Tag: Henry Cole

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Henry Cole at the Boat Race

Boat race map

How did your crew fare in yesterday’s Cancer Research UK Boat Race (aka Oxford and Cambridge Boat Race)? After last year’s disappointment, it was a relief (for me) to see the Dark Blues triumph in the men’s race. As Henry Cole (1808-1882), the V&A’s first director, went straight from school at Christ’s Hospital, Horsham, to a job as […]

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John Dillon – autograph collector

Nowadays we tend to use the terms ‘autograph’ and ‘signature’ interchangeably. When we ask a celebrity for his autograph, he usually scribbles his personal signature. There is, however, a telling distinction between an autograph and a signature, which the autograph collector Ray Rawlins learned through a frosty encounter with a member of the British aristocracy: […]

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Henry Cole and the Devil’s violinist

Pencil drawing by Daniel Maclise depicting the debut of Nicolo Paganini

Although I knew that Henry Cole (1808–1882), the V&A’s first Director, was an avid concert-goer with wide ranging musical tastes – from Bach fugues to Bellini’s opera I Capuleti e i Montecchi – I hadn’t expected to find a reference in his diary to the Italian virtuoso violinist Niccolò Paganini (1728–1840): In the Evening I went with Pyne […]

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Henry Cole’s “faithful dog”

Experiments with The Model of The Memorial of The Exhibition of 1851

As I was flicking through a copy of Elizabeth Bonython’s King Cole: A picture portrait of Sir Henry Cole, KCB 1808-1882 this attractive watercolour caught my eye: Bonython explains that it shows the quadrangle of the South Kensington Museum (as the V&A was known until 1899) in March 1861. Against the backdrop of the Sheepshanks […]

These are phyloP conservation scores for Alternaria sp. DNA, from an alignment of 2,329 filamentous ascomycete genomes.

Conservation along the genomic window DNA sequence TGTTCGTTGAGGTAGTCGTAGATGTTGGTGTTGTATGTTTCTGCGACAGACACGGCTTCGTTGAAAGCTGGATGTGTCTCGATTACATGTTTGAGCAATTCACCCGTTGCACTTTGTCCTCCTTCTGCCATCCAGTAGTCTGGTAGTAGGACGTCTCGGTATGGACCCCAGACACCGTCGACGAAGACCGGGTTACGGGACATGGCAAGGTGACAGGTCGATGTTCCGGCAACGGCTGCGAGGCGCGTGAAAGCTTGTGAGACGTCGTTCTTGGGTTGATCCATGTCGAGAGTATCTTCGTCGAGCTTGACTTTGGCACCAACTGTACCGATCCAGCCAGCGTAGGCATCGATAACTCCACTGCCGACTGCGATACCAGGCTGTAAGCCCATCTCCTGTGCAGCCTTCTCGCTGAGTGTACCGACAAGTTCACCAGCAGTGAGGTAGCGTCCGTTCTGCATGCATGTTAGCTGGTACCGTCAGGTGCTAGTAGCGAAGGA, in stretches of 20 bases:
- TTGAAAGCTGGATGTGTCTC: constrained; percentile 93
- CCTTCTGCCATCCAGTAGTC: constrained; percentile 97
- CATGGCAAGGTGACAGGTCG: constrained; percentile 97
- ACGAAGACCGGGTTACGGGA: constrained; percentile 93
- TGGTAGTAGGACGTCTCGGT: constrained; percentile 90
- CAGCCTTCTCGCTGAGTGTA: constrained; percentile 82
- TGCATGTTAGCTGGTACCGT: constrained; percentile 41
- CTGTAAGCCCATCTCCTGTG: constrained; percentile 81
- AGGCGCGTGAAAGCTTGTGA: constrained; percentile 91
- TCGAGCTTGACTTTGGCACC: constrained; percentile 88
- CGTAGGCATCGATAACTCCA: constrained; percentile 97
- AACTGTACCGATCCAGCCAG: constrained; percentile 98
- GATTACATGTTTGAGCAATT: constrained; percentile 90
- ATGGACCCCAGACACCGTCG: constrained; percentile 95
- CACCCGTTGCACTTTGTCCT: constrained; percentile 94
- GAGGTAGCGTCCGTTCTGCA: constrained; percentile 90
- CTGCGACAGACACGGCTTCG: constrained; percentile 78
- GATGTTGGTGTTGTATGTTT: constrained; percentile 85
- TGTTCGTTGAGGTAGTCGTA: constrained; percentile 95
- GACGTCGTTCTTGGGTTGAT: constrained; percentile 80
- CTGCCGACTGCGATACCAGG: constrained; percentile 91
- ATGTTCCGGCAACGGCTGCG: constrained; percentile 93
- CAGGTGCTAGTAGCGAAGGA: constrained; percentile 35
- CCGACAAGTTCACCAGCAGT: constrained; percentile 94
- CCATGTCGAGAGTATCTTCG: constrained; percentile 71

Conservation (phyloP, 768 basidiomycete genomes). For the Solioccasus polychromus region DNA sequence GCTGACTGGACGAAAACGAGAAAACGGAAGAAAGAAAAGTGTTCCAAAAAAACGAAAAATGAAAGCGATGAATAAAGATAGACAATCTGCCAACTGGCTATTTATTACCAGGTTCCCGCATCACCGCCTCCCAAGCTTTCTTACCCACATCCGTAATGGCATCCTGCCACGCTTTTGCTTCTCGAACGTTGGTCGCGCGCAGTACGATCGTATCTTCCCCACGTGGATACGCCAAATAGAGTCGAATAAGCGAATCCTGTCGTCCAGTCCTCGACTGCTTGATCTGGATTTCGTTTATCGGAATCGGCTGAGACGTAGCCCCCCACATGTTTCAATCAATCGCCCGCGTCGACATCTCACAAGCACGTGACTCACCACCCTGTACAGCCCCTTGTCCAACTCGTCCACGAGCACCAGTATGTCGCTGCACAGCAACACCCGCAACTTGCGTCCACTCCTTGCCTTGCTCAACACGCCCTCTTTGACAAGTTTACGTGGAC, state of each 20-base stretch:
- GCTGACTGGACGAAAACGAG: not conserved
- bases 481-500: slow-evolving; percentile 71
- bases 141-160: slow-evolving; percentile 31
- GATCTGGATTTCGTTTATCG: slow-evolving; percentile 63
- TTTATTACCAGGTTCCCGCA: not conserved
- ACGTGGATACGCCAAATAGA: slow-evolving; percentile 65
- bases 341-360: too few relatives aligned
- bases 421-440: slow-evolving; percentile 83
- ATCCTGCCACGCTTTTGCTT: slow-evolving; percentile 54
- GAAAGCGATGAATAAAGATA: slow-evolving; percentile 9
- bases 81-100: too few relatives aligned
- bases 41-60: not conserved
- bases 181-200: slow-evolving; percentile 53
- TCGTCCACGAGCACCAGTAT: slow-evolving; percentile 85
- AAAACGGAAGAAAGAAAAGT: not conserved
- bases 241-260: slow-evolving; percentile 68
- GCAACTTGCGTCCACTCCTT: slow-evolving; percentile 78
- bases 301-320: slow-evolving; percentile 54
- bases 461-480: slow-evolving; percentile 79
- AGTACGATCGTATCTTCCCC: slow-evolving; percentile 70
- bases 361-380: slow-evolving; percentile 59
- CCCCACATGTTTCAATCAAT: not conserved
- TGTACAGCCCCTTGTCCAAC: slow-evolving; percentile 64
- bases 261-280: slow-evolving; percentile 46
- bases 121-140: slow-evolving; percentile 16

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Henry Cole’s “Vertical Stands”: early display cases at the V&A

Pillar stand with rotating frame

No sooner had the new South Kensington Museum flung open its doors than its senior officers were agitating for additional space for the display of objects. In 1859, J. C. Robinson, the Museum’s first Superintendent of the Art Collections, complained in his annual report that ‘at the present time the nature and extent of the space […]

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Globetrot, Haggle, Report: The V&A Art Referee in the 19th Century

The V&A Archive has just completed a project to catalogue to item-level the contents of 51 boxes of Art Referee Reports. Now we can help museum staff and researchers find provenance information for objects acquired by the South Kensington Museum from 1863-1886. We plan to make the catalogue available online later this year. What are […]

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Christmas with the Coles

The first Christmas card 1843

In 1843 the indefatigable Henry Cole (1808-82), who would later become the V&A’s first Director, devised the first Christmas greeting card (Cole notched up a lot of ‘firsts’ during his impressive civil service career). He commissioned John Callcott Horsley to design it. In his diary entry for 17 December 1843, Cole recorded that ‘In the […]

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Pulling out all the stops: Henry Cole and Royal Albert Hall’s Grand Organ

The Royal Albert Hall: The Great Organ, Orchestra, and Chorus

The BBC Proms season is only just underway so it seems somewhat premature to mention the climactic Last Night of the Proms, when the bronze bust of Sir Henry Wood, borrowed for the duration of the concert series from the Royal Academy of Music and set on a plinth immediately before the Royal Albert Hall’s […]

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Pet Cemetery: Henry Cole, Jim, Tycho and Pickle

This blog was prompted by an enquiry we received recently about the two commemorative plaques for ‘Jim’ and ‘Tycho’ set into the wall in an obscure corner of the V&A’s John Madejski garden. On Thursday, 30 January 1879, Sir Henry Cole (1808-82), the V&A’s first Director, wrote this poignant entry in his diary: 49 Wilton […]

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Richard Redgrave (1804-1888): A Reluctant Traveller

Cole and Redgrave

You’d think that the opportunity to travel around Italy at the Museum’s expense, hunting for priceless late Medieval and Renaissance treasures to send back to South Kensington, would have been considered by a nineteenth-century curator as one of the perks of the job. Not so with Richard Redgrave. Redgrave was a painter and arts administrator; […]

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